How to determine your starting load?

When starting a weight training routine, it's important to choose the right starting load. Here are a few tips for determining your starting load:

Start with light weights

If you're new to weight training, start with light weights that you can lift safely for 12-15 repetitions. This will allow you to focus on perfecting your form and technique before moving on to heavier weights.

Assess your strength

If you have basic weight training experience, you can assess your strength by performing a few sets of a particular exercise with a light weight. If you can easily perform 15 repetitions, the weight is too light. If you can't perform at least 8 repetitions, the weight is too heavy.

Use the RPE scale

The Rate of Perceived Exertion (RPE) scale is a handy tool that can help you gauge how hard you're working during your strength training workouts. The RPE scale ranges from 1 to 10, with 1 being the easiest and 10 being the hardest. Aim to work at an RPE of around 7-8 for most of your strength training exercises. This means you should feel like you're working hard, but not pushing yourself to the point of failure. If you're consistently rating your sets below 7, it may be time to increase the load, and if you're rating them above 8, it may be time to lighten the load.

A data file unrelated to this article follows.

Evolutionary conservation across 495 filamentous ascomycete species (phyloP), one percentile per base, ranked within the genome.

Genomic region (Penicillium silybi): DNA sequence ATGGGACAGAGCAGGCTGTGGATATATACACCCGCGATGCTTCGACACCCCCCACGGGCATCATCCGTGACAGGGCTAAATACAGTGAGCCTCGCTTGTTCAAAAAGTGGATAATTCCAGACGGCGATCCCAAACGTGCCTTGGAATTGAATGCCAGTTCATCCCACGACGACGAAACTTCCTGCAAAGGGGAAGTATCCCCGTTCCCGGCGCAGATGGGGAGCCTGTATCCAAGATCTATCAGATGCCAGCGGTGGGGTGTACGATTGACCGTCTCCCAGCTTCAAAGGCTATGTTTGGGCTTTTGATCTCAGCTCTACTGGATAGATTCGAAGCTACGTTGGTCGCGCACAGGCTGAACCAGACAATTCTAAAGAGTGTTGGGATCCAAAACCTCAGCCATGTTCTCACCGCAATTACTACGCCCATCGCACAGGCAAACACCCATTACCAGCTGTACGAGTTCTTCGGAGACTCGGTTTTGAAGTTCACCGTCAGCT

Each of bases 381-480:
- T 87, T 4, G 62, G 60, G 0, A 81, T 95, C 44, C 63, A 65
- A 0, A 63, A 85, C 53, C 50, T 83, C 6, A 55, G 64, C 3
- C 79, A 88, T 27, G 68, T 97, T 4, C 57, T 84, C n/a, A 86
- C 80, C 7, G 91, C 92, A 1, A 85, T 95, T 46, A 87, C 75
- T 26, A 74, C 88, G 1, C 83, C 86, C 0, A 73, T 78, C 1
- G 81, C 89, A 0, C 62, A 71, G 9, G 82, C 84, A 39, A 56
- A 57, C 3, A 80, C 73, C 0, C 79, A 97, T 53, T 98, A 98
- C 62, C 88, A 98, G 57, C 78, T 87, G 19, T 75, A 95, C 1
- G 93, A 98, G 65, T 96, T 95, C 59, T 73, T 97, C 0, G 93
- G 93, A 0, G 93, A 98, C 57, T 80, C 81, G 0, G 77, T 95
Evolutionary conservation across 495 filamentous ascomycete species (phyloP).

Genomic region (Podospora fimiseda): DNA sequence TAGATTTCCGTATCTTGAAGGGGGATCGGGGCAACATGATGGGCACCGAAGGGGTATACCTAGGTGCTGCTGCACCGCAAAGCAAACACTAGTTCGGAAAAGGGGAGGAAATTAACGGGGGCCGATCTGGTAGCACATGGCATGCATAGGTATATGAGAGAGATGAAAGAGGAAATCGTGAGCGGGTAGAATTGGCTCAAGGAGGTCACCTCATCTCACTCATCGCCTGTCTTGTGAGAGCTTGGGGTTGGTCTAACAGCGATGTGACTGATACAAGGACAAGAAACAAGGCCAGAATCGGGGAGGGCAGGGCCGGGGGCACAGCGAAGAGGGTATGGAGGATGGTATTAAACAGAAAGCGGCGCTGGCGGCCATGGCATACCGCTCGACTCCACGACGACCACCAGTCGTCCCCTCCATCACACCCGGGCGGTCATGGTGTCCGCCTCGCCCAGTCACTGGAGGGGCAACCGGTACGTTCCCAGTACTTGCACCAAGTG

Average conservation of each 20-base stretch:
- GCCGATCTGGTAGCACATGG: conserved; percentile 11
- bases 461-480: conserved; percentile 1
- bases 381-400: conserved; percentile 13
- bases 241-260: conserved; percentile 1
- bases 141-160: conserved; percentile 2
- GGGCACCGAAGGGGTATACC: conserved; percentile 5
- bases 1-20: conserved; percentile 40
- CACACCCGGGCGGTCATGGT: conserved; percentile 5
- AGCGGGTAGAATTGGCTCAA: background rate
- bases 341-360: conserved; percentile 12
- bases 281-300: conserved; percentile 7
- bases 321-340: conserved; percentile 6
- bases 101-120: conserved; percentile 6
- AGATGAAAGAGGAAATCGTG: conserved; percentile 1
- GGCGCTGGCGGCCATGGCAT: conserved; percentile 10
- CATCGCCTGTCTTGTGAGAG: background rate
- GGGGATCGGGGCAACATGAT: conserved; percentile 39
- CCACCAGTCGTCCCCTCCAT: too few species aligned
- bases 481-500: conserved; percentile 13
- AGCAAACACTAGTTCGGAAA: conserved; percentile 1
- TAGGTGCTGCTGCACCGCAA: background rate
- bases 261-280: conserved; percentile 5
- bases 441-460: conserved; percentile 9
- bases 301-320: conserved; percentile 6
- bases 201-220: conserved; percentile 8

Use the 1RM formula